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GASPAR CASSADO

Gaspar Cassadó began learning the cello with his organist-composer father and continued at the Barcelona Conservatory until he was nine or ten. With their other son also showing promise on the violin, the Cassadós moved to Paris to find the best musical tuition available. Gaspar was extremely privileged to be one of only three students (Suggia being another) whom Casals taught at that time, as his touring career took priority. Cassadó was especially struck by realising that Casals never performed a piece of music the same way twice. He called Casals his ‘spiritual father’ and their bond remained strong for some years. During his time in Paris he also studied composition with Ravel and Falla, and performed trios with his father Joaquín and brother Agustín, who learnt violin with Thibaud.

After World War I Cassadó began touring as a soloist and composing; his works include a cello concerto and a (more enduring) piece for cello and piano, Requiebros, which has been recorded by several cellists and bassists. Although he was modest about his writing he nearly always included one of his own works in each recital programme. During his first US visit in 1928 Mengelberg and the New York Philharmonic performed his Rapsodia Catalana and rated him alongside Albéniz, Turina and Mompou in the programme notes. In the 1920s and 1930s Cassadó was a regular soloist with the Orquesta Pau Casals in Barcelona and it seems that Casals was genuinely keen to promote his former student as both cellist and composer. Sadly the friendship broke down during the Spanish Civil War and World War II, when Casals was forced into exile and ceased most of his performing activities whilst Cassadó continued with his career in Italy and America.

Cassadó’s playing hints at its origins in the older style surviving to the early years of the twentieth century, whilst at the same time presaging some of the changes of more recent times. Critics and commentators have noted that he was more conservative than his mentor Casals, but less rigid than some of the German-trained cellists of his time. Olin Downes of the New York Times said ‘…great singers could envy him for his belcanto’. His earlier recordings, including the Dvořák Concerto (1935) and two rather dubious arrangements—Tartini’s Concerto in D (1935) and Schubert’s ‘Arpeggione’ Sonata set by Cassadó himself as a cello concerto (1929)—sound old-fashioned by modern tastes, with reasonably frequent and pronounced portamenti, a degree of tempo volatility and sparing vibrato. The 1956 performance of the Schubert arrangement, selected here, displays Cassadó’s later style: vibrato is somewhat slower, and portamenti largely absent, with the 2nd movement being noticeable much slower. The Dvořák does have a certain heroic quality: whilst the finale has technical weaknesses, the dark hues of the slow movement and the dramatic first movement make for compelling listening. The Tartini arrangement makes no concessions to the early style of composition, but orchestra and soloist bring to it a tonal intensity which is enticing. Cassadó’s own arrangement of the ‘Arpeggione’ Sonata is a curiosity indicative of a musical personality nurtured in a bygone era. He recomposes the work significantly, with entirely new phrases let into the texture to create ritornello-type passages and render the work a ‘concerto’.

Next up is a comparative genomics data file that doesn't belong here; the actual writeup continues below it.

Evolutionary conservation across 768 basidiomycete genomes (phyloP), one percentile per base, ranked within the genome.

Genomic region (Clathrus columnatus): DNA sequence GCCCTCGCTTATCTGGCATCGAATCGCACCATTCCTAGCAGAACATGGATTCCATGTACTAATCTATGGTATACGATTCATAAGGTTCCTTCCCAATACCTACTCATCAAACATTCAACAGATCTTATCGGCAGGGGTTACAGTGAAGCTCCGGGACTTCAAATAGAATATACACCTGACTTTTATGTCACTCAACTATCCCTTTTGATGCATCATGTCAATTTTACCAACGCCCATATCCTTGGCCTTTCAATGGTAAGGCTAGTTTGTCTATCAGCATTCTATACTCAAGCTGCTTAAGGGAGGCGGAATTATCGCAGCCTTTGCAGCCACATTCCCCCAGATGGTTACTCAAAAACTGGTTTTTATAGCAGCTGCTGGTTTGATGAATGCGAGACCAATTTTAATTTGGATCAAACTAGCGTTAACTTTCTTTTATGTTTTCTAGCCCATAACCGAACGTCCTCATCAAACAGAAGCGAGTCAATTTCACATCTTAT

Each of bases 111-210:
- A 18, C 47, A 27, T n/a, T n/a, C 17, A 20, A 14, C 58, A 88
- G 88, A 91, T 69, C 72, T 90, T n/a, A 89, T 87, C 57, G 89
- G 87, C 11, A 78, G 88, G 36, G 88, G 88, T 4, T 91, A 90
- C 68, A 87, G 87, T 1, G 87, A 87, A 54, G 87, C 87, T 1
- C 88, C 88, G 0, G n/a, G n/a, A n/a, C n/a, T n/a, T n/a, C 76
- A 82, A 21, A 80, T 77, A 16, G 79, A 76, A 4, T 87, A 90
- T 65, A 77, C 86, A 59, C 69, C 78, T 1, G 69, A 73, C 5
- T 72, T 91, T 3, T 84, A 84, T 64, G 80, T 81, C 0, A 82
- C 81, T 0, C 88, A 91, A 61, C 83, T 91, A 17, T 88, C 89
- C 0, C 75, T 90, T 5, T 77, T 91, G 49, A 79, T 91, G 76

© Naxos Rights International Ltd. — David Milsom (A–Z of String Players, Naxos 8.558081-84)

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